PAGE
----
DAN WILSON's picture

STILL USE MOSTLY FOR TWO CHANNEL.

Mike Agee's picture

I am still a two channel guy and have no desire to go multichannel. It's kind of like asking if I'd rather commute in a Ford F250 and an empty horse trailer or a Cooper Mini. The sonic variables and the practical impediments (expense, floorspace, and a life outside audio) far outweigh the apparent benefits, for me at least. Besides, for all but the richest among us money is the limiting factor - better to devote X$ to two channels than 5.1.

Al Earz's picture

I am forced to do so by budget. Someday I would like to have a seperate two-channel system. I actually could do 7.1 if I wanted to purchase two more speakers, but the 5.1 seems to be plenty. Maybe as BluRay progresses.

Edw.A.Roth's picture

Odd, but I've heard "multichannel" and I find it not quite a natural presentation. No doubt some thought the same about two-channel stereo when it arrived. For me, the jury is still out on this one. It seems David Hafler came up with a scheme of ambience extraction (two-rear speakers across two positive outputs,if I remember correctly...) that works very well.

tuffy's picture

Glad that I did, there some great classical,jazz and rock recordings made—such as the soundtrack from Love.

Nodaker's picture

Can't afford the extra speakers, don't want the extra equipment.. Two channels are just fine for music. I do have a six channels on my TV rig, but that is a much different (less expensive) setup that seldom gets used. Long live stereo!

EG's picture

Two ears, two channels. Forever.

Al Marcy's picture

More on the TV - anything to liven up those DVDs ...

DFS - Milwaukee's picture

My significant other's strong interest in movies led me to convert to a 5.0 (no sub) system. Via the straightforward application of a briefcase full of cash, I managed to produce a 5.0 system with little, if any, performance penalty compared to a two-channel rig costing kilobucks less. The downsides are that the optimal speaker placement for surround sound effects doesn't always match that for 2.0 music, and if my significant other wishes to watch Dancing with the Stars, I'm stuck in the basement with the second system. Major upsides are that the processor contains a very respectable DAC, and the individual who asked for surround sound has been forced to become accustomed to the really large black boxes, lots of cables, complex operation, etc. that this required. Turns out there really aren't that many movies that make any important use of surround sound, so if I were to do it again I'd stick with 2.0 and save the extra kilobucks for retirement or a motorcycle or something...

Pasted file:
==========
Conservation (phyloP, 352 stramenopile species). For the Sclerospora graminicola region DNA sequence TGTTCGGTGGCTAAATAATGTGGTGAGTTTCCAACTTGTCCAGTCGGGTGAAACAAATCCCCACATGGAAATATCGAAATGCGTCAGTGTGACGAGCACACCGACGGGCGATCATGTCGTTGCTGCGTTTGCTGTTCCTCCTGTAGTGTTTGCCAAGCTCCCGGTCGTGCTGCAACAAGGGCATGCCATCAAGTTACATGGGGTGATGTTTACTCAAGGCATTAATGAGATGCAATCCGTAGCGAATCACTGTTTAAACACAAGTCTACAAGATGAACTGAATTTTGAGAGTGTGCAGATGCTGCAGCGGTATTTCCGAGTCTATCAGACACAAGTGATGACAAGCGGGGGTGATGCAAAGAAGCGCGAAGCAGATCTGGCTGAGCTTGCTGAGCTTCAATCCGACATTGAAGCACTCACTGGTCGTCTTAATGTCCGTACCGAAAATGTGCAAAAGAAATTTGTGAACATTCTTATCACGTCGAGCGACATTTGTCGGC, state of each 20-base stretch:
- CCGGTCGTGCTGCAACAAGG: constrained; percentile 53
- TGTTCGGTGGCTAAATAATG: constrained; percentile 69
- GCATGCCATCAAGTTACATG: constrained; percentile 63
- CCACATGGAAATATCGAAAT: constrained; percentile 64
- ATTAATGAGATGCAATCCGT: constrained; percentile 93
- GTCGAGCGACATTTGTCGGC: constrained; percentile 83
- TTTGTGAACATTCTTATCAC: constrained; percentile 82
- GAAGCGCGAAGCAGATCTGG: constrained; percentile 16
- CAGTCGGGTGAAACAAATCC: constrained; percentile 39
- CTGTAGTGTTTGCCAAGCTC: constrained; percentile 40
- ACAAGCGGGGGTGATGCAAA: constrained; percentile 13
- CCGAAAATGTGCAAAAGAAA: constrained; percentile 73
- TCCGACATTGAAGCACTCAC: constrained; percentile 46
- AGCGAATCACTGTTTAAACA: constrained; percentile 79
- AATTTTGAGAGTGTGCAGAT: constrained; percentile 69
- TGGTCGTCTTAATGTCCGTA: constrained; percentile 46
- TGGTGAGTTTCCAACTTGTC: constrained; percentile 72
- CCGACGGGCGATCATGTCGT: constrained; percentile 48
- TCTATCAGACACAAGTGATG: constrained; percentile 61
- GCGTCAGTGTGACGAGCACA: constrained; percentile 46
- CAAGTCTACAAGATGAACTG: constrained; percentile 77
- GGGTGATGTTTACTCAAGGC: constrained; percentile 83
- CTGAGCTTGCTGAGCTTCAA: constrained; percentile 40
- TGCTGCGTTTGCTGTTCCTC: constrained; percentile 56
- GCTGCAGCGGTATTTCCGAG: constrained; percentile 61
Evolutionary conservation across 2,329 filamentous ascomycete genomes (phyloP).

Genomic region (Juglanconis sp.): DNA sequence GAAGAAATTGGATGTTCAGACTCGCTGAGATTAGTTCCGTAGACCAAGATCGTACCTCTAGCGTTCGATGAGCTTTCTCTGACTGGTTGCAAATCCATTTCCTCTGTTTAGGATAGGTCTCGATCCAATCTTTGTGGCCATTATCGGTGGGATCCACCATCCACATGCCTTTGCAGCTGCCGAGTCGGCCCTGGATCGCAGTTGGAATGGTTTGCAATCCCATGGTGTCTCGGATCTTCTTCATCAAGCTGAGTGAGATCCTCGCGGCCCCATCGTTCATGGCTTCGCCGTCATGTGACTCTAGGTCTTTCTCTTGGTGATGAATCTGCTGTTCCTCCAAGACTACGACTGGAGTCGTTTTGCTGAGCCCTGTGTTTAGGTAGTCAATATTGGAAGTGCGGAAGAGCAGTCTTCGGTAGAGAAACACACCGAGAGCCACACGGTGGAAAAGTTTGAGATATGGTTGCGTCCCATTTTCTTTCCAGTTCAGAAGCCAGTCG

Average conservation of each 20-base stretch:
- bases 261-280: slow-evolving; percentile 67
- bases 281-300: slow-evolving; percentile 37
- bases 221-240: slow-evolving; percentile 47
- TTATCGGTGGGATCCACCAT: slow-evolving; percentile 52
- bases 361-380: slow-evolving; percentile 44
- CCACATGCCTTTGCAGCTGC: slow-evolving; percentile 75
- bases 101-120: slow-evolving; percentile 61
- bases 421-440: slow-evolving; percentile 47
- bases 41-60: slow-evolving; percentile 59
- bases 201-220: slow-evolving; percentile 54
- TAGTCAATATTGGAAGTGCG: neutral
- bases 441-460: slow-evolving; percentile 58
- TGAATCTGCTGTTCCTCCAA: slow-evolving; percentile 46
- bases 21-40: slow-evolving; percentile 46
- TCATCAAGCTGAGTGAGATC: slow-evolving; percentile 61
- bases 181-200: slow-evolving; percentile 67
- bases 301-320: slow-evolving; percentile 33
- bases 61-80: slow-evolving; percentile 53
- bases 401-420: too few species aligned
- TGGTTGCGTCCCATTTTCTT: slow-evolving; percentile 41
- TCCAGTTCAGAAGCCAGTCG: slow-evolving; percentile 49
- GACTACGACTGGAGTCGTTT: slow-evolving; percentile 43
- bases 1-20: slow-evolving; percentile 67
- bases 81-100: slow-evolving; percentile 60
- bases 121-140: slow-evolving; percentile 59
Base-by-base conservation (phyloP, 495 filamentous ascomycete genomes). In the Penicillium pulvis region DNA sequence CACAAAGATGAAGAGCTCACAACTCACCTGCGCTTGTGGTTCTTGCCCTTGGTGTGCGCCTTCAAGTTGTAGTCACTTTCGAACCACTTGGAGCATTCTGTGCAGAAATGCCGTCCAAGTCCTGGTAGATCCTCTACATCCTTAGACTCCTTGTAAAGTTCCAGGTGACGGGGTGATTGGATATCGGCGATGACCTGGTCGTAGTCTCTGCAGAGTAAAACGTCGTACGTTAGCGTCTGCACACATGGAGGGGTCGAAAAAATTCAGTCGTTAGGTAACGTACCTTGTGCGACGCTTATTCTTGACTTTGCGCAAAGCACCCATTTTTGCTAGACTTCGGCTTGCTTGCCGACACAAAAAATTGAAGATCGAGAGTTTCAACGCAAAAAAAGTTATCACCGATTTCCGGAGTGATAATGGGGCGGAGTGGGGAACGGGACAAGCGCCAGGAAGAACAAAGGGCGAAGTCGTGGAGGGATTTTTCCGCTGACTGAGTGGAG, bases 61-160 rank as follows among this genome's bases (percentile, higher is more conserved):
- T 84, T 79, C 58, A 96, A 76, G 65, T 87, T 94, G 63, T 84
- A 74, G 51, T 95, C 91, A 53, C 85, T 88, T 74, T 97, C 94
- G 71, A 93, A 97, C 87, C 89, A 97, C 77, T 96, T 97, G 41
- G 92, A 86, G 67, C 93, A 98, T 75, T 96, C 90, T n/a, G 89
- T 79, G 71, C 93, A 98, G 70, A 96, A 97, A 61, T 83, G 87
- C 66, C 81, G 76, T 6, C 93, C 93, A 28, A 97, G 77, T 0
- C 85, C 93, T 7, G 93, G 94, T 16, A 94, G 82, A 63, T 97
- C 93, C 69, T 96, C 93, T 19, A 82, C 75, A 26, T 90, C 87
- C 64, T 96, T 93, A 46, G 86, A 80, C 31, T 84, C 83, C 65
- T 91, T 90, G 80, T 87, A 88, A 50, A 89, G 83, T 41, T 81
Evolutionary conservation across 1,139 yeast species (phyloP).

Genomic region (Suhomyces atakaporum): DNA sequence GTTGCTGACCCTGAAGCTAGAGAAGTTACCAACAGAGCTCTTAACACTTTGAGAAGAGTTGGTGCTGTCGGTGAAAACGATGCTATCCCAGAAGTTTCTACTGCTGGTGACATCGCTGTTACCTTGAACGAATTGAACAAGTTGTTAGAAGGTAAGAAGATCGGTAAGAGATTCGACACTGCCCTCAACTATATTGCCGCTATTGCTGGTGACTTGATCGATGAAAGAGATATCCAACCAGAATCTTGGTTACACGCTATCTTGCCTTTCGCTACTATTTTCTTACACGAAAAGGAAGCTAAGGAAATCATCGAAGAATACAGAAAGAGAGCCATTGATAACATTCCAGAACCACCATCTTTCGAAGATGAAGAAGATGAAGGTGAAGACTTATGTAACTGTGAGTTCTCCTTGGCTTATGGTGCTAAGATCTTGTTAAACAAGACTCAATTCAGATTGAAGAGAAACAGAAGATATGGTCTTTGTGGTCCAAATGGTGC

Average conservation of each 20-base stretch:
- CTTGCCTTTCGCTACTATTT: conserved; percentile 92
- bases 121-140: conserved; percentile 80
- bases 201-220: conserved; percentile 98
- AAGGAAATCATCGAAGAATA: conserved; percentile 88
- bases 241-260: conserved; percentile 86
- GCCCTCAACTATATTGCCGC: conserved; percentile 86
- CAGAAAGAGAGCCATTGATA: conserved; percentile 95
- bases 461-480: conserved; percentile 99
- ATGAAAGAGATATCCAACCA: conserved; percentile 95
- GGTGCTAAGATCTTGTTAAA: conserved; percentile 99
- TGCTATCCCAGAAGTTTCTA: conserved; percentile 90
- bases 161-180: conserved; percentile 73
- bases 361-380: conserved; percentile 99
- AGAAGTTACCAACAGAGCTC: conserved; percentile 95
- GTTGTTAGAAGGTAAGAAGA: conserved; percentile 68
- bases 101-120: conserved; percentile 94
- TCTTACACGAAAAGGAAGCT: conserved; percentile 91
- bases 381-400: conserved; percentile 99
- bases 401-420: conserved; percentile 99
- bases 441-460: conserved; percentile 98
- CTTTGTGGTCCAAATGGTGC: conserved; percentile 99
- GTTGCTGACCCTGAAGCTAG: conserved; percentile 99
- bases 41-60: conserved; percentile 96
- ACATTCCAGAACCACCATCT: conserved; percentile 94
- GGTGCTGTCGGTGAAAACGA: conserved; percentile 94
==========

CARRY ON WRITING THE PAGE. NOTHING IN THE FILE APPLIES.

df's picture

I've been running five channels for about that many years now, and love it. Despite their failure in the market place, I've got a growing collection of DVD-Audio and SACD and other discreet multi-channel music formats. And since adding three speakers, I listen to all stereo music in simulated multichannel thanks to Yamaha's very good DSP six channel stereo mode.

Stan's picture

I tried it for a short time. I found it irratating and immediatly returned to two-channel.

Peder's picture

It should say that, I'm back with two channels after years of multichannel. These days I even enjoy watching movies in stereo, more natural sound to me. No more multichannel

Mauro Metallo's picture

I don't believe there is a person in this world Lless interested than me in multichannel audio.

djl's picture

I've only got the living room system set up as multichannel. My main listening system are still two-channel stereo. Doubtful I'll ever get into Super Audio discs or other surround since very few artists I listen to are doing multichannel discs. If it catches on as a mainstream medium and all the new releases are in that format, then perhaps I'll buy the hardware. Till then, forget it!

Gerald Neily's picture

The more surround channels you have, the less critical each one becomes. That is true sonic liberation. I have pure analogue signals going to my left, center and right front channels, then I have digitally processed signals going to 7 other surround channels (upper front left and right, upper rear left and right, upper rear center and lower rear left and right) for a total of 10 channels. SACD is still strong enough for classical music, but it's a bit weak for rock except the new Genesis reissues.

Steve C.'s picture

If you are listening to music, what's the point of multichannel? If you want to be more immersed in the sound field, just sit closer to the speakers, preferably on a lower seat. This is leaving aside the extremely poor quality of 95% of all multichannel releases and the difficulty of arranging multiple speakers in a home.